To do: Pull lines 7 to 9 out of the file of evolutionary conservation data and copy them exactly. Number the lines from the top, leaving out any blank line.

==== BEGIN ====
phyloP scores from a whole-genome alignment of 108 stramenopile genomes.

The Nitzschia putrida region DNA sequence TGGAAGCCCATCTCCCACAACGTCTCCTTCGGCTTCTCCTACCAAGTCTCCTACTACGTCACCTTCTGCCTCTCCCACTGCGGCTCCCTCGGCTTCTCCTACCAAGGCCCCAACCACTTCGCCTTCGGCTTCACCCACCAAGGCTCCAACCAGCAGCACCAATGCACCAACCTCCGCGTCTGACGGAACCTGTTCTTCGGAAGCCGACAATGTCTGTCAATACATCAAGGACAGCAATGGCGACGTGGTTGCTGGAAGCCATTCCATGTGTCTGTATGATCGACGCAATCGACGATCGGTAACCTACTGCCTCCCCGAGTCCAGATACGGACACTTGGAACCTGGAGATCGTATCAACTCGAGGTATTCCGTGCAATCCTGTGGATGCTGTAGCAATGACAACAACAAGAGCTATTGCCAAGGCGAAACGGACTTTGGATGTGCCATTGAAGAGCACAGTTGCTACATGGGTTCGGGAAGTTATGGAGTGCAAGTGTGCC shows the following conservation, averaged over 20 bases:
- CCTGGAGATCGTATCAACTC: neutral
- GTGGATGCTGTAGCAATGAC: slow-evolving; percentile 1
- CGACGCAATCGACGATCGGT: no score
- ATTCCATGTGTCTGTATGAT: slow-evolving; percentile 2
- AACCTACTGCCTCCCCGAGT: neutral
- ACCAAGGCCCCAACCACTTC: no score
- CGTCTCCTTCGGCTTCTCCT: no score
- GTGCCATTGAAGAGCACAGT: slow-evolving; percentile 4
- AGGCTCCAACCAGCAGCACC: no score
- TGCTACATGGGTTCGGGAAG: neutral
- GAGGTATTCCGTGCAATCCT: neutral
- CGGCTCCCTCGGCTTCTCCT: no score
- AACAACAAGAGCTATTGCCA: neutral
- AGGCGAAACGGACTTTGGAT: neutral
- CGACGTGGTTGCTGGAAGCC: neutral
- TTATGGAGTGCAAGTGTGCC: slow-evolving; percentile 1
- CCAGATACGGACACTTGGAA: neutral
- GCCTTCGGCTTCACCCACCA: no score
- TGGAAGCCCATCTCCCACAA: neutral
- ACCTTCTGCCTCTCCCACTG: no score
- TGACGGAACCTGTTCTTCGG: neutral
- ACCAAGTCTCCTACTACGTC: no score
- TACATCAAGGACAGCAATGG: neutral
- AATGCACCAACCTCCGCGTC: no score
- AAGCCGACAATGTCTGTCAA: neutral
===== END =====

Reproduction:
- AACCTACTGCCTCCCCGAGT: neutral
- ACCAAGGCCCCAACCACTTC: no score
- CGTCTCCTTCGGCTTCTCCT: no score